Terry McAuliffe: ‘I Don’t Think Parents Should Be Telling Schools What They Should Teach’

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Nicole Silverio Media Reporter
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Democratic Virginia Gubernatorial candidate Terry McAuliffe said parents should not have authority over what schools teach their children during a debate Tuesday evening.

McAuliffe was challenged on his change in stance, as he previously advocated for protection for transgender students and now supports allowing local school districts to make independent decisions about controversial issues. His opponent, Republican candidate Glenn Youngkin, argued during the debate that local school districts should include parents in decisions regarding the educational content taught to their children.

“In regard to our kids in schools, we are called for everyone to love everyone,” Youngkin said. “And I agree with your conclusion, Terry [McAuliffe], that we should let local school districts actually make these decisions. But we must ask them to include concepts of safety and privacy and respect in the discussion and we must ask that they include parents in the dialogue.”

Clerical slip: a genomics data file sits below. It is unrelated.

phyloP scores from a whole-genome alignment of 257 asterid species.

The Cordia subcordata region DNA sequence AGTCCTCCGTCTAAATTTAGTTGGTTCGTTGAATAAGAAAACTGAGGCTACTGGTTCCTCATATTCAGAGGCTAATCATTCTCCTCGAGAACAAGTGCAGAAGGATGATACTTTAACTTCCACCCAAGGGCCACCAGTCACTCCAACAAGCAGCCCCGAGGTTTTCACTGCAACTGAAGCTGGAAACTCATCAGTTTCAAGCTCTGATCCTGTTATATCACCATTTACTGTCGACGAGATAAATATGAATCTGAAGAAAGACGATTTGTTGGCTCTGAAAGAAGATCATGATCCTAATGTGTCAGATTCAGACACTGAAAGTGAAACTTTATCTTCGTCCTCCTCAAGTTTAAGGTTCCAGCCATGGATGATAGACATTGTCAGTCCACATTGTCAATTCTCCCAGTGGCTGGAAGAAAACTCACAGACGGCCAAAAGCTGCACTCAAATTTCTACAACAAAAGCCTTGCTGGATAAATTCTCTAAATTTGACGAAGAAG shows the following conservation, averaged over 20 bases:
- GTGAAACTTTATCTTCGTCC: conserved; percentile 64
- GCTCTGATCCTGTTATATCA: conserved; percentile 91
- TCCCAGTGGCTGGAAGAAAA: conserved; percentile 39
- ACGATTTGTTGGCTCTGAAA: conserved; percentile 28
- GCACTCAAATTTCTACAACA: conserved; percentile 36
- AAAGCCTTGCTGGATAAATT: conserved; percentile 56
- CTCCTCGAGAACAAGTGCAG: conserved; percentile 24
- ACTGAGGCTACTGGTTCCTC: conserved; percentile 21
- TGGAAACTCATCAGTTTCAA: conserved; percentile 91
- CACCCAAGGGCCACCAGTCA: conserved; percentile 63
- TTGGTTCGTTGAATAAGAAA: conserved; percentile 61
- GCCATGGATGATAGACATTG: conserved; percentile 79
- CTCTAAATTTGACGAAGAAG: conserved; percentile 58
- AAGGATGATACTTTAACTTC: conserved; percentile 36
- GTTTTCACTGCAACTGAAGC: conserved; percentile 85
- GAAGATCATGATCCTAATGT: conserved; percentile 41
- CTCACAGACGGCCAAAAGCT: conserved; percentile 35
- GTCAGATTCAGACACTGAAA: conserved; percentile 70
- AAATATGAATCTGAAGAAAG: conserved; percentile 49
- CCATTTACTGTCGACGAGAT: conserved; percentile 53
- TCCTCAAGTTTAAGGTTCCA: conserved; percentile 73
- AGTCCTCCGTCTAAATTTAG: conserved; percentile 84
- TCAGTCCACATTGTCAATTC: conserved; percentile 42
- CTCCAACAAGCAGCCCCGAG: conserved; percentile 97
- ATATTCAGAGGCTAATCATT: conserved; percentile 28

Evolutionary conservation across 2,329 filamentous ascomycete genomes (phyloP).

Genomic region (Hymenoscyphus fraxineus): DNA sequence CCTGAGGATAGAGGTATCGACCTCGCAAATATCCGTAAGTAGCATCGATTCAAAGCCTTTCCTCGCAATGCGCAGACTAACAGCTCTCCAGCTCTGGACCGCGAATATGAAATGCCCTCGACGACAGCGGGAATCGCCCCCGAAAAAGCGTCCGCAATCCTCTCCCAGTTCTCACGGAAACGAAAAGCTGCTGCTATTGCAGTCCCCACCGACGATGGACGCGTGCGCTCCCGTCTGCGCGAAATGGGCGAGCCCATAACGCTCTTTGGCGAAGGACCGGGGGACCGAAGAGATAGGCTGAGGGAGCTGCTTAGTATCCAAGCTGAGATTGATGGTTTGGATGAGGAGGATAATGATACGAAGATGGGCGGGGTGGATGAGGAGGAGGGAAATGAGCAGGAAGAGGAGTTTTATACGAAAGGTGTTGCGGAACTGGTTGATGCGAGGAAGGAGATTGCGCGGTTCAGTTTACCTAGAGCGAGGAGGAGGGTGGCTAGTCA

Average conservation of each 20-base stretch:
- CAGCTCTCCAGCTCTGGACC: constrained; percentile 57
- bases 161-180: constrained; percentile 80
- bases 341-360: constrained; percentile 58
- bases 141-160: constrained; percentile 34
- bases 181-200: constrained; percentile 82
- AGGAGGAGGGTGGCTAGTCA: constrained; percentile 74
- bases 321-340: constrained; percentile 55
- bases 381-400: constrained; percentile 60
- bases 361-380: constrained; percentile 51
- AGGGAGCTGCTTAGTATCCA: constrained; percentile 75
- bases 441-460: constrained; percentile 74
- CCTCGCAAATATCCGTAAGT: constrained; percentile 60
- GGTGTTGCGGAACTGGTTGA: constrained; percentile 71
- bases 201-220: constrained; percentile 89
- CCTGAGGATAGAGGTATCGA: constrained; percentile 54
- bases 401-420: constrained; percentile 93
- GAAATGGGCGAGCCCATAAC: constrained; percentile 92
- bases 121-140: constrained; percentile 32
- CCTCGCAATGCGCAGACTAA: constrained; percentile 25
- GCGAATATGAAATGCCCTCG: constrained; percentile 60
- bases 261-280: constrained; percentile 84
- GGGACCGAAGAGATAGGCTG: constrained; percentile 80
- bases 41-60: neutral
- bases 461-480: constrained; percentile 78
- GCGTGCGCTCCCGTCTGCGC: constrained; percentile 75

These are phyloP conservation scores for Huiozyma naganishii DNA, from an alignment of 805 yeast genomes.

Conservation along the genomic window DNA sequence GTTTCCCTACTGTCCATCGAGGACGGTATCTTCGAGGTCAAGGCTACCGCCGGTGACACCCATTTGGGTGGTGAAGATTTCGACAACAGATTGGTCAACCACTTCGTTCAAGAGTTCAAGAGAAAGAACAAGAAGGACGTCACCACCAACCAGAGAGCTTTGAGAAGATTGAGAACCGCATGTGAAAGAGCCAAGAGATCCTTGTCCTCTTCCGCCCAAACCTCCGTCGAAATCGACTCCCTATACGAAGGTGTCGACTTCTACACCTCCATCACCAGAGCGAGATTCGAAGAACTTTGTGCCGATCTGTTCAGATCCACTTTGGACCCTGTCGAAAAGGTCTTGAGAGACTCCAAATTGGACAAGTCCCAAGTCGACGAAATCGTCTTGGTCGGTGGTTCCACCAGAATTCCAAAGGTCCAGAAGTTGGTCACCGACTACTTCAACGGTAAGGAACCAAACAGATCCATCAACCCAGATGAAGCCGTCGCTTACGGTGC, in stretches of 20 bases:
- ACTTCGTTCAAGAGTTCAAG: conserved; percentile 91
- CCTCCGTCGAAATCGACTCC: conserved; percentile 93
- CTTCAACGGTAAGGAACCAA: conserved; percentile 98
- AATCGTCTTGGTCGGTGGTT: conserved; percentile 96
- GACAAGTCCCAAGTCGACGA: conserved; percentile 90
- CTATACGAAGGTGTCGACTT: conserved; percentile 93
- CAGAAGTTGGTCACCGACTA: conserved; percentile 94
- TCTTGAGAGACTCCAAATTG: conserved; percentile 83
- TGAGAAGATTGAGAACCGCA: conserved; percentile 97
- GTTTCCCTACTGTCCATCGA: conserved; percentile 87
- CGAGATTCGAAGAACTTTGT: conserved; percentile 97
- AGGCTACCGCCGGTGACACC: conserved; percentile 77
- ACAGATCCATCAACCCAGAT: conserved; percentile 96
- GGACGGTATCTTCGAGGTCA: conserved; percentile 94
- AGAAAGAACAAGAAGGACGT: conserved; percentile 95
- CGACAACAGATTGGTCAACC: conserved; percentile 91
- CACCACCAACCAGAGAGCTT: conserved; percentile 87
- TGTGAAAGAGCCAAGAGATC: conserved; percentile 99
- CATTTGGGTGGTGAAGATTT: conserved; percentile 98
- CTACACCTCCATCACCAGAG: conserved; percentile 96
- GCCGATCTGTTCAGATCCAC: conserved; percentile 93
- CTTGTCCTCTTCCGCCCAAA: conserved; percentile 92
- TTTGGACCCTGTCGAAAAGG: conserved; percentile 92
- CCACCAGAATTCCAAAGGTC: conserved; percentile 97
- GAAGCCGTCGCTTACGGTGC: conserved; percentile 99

“I’m not gonna let parents come into schools and actually take books out and make their own decisions,” McAuliffe replied. “I stopped the bill that I don’t think parents should be telling schools what they should teach.” He explained that he supports parents having the right to veto books rather than make decisions for the schools on which books are placed in school libraries.

McAuliffe vetoed a bill, known as the “Beloved” bill in 2016 that would have allowed parents to block their childrens’ exposure to sexually explicit books in schools, the Washington Post previously reported. The legislation would have required teachers to inform parents of any “sexually explicit material” being presented in the classroom and give them the option to have their child opt out of the lesson. (RELATED: As Virginia Governor Race Draws To A Close, McAuliffe Will Not Name One Abortion Restriction He Supports) 

Youngkin criticized McAuliffe’s veto of the bill during his time as governor, arguing that “parents should be in charge of their kid’s education.” The Republican candidate mentioned parents’ uproar this past week over Fairfax County High School allegedly presenting “sexually explicit” material in the library without parental consent.

The school system removed the books “Gender Queer” by Maia Kobabe and “Lawn Boy” by Jonathon Evison from the high school library Friday, according to WTOP News. Kobabe’s book reportedly contains illustrations of oral sex and masturbation and Evision’s allegedly shows graphic descriptions of a man having sex with children.

The school board held a meeting Thursday evening during which parents challenged school administrators regarding their children’s accessibility to the books, according to the outlet.